• Two blankets: These were green wool blankets, like the ones you see on M*A*S*H. Since cots were twin sized, they were twin-sized blankets. Very scratchy.
  • Sleeping bag: This was green also and looked like a caterpillar. Not like those nice rectangular ones you get at the camping stores that are more like folding a blanket in half.
  • Rain poncho: A woodland camouflage piece of plastic with a hood. It wasn’t really much protection against the weather if it was raining harder than a sprinkler.
  • Poncho Liner: Any soldier will tell you this was the most useful tool around. It was not standard issue; purchasing it came out of our own pockets, and we all bought one. It was a quilted rectangle of cloth that could be fastened to the rain poncho to create an impromptu sleeping bag. It could be also used in addition to the blankets, or to sit on, or hang up like a wall.
  • Rain jacket and pants: This was a heavy duty rain covering, rather like the yellow ones you see in rescue movies, only ours was green and stank of plastic.
  • Galoshes: These were your basic galoshes that you pulled over your own shoes and hoped you could get off when you feet sweated too much.
  • Chemical boots: Or my nickname, fish boots. They were black plastic and had this weird part on the bottom that you had to pull up and tie around your ankle with
  • Chemical clothing: A jacket and pants. We actually brought the training version (don’t ask; it’s army logic) and the real thing, which was sealed in a package. It was heavily quilted, so quite warm when we put it on over the uniform. After we got to Saudi Arabia, we received a notification that one entire lot of them was defective. The recommendation was to wear the rain jacket and pants over the top. Comforting.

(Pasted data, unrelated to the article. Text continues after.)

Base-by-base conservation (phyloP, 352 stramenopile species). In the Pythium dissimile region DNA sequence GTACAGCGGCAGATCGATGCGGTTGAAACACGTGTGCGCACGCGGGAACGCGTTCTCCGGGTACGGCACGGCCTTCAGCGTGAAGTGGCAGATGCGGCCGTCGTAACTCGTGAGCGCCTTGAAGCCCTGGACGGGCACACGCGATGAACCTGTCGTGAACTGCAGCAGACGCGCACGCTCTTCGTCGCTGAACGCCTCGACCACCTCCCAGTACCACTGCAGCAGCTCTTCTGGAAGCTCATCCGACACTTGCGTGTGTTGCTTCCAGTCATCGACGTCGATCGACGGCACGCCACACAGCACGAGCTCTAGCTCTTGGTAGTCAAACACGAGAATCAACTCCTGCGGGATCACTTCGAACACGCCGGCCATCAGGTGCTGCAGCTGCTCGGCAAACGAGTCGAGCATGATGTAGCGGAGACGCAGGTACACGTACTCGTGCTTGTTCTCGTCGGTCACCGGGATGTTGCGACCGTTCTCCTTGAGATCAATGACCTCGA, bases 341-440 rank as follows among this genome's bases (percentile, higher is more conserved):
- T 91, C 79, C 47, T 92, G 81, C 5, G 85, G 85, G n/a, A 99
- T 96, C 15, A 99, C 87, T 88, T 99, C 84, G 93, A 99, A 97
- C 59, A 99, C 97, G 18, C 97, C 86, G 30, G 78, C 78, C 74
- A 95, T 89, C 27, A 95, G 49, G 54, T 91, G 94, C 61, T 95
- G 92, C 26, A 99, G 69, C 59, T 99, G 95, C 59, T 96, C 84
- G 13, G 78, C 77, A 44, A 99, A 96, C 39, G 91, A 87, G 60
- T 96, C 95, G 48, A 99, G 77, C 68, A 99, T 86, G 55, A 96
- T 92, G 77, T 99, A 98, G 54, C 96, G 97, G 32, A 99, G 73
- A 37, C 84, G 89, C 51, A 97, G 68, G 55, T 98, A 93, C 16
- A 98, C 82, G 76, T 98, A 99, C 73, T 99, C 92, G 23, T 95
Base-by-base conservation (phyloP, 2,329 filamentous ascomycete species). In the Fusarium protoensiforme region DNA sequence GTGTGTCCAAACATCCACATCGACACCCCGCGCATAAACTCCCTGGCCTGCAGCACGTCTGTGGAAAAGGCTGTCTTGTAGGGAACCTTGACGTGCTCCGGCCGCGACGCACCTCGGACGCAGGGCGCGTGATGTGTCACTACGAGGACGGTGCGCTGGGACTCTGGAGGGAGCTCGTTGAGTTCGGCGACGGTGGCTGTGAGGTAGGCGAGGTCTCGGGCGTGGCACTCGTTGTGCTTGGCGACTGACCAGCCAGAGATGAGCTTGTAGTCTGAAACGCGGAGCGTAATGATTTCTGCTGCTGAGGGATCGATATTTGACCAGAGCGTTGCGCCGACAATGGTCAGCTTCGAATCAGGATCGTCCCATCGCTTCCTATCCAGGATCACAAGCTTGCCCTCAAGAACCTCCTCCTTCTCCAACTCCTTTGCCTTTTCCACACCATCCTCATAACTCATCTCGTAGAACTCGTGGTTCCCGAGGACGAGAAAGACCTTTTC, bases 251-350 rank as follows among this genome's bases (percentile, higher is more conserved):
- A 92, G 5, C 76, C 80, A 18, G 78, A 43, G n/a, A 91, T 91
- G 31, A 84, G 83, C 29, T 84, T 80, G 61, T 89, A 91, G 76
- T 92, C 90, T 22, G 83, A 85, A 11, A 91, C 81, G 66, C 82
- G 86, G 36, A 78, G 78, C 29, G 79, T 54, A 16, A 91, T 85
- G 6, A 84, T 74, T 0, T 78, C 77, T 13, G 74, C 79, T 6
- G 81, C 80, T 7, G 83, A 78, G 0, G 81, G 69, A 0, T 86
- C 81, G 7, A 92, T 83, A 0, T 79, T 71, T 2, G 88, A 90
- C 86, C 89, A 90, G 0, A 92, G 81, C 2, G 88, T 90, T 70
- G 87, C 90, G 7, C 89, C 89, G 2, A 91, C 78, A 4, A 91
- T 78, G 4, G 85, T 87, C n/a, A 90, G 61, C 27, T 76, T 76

• Entrenching Tool: Army speak for a collapsible shovel.
  • Shelter half and tent stakes: The shelter half was a cotton half of a two person tent. The only place I ever used one was in Basic Training. It was just extra weight to lug around though it did make a great wall to accompany the poncho liner.
  • Duffel bags: Each soldier was given two of these as part of normal issue.
  • Ruck sack: Army speak for a backpack, but nothing as fancy as the ones you see hikers carry. It came with a frame to put the weight on your hips.
  • Footlocker: For the war, we were issued one footlocker. Pretty much like the ones on M*A*S*H, though dark brown. The footlocker was the only packing tool where we could use it for whatever we wanted.

Hardly a box the size of two hard backed books! From what I read, for the later wars, the soldiers carried even more weight. We would get cots when we got there, but those were part of the company’s inventory, rather than the soldier’s equipment.

Off next to packing all this stuff!

Desert Storm to September 11, 2001

Published September 8, 2014 by Linda Maye Adams

When we came home from Desert Storm, everyone was already saying, “We’re going back,” because we hadn’t finished what had been started.  And, of course, we know that’s exactly what happened because of 911.

I was in Washington, DC on that day, working at the same place I am now.  I was in the National Guard at the time, and I was short-timer and looking forward to getting out in December.  At that point, I was done with the military.  People were saying, “But you have twelve years in.  Why don’t you stay the extra eight and retire?”  It was something you had to be there to understand.  I’d gotten to the point where I just couldn’t take it any more.  I would end up hating it, and I hated what the military was doing to my writing.  It was not the best of environments for being creative.

When the first planes hit in New York, we didn’t really know what was happening.  Initially, I think people thought it was an accident, but once news started getting out, we were evacuated into the basement of our building in case were attacked.

Eventually, we were kicked loose, and I had to head North, into DC.  It was a 14 mile drive and took four hours.  Traffic inched along, and unlike normal DC traffic, everyone was mannerly.   I sat in that traffic, sick to my stomach, as I watched police escort convoys of cars down the shoulders.  So many rescue workers headed in that direction.

My car started to overheat, pumping out pink smoke — the fan had gone out.  I finally got over to an exit and got off, moving away from the traffic, to get the engine cooled down. I stopped in a restaurant to wait things out, and I was beyond being stunned or in denial.  How can you react to the enormity of what had happened?